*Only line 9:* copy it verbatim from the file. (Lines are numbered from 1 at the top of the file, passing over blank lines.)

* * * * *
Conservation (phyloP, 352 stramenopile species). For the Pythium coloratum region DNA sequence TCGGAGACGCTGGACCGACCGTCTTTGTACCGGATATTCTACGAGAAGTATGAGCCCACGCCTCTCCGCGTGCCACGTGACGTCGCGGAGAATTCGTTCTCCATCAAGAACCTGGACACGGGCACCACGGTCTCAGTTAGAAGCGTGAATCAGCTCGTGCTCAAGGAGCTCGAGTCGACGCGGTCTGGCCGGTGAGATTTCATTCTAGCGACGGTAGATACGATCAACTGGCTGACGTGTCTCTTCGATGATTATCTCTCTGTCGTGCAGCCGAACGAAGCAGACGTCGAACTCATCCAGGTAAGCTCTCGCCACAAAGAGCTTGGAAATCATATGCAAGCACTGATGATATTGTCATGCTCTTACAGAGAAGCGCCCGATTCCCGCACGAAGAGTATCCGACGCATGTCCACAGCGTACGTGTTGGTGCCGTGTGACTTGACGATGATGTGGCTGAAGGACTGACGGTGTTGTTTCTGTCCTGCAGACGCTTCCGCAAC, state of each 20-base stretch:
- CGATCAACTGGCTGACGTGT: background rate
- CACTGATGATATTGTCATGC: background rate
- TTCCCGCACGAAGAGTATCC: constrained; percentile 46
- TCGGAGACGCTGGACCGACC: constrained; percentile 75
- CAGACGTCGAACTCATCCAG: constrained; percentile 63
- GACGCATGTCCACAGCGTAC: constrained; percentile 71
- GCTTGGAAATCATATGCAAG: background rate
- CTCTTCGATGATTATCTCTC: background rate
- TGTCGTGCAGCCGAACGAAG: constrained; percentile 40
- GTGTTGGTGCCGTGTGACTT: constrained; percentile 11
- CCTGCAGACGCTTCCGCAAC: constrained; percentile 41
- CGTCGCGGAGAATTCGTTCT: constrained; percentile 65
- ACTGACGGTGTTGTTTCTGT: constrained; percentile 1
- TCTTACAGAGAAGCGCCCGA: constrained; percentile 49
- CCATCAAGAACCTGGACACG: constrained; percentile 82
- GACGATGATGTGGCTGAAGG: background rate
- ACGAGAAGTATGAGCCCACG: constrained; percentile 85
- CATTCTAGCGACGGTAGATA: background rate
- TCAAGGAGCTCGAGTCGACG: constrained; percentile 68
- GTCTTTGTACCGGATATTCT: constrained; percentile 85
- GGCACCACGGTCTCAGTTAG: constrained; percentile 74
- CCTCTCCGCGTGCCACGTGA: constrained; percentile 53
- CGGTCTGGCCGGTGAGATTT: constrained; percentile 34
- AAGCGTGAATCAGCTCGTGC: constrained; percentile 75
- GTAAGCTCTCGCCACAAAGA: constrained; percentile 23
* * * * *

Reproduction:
- CTCTTCGATGATTATCTCTC: background rate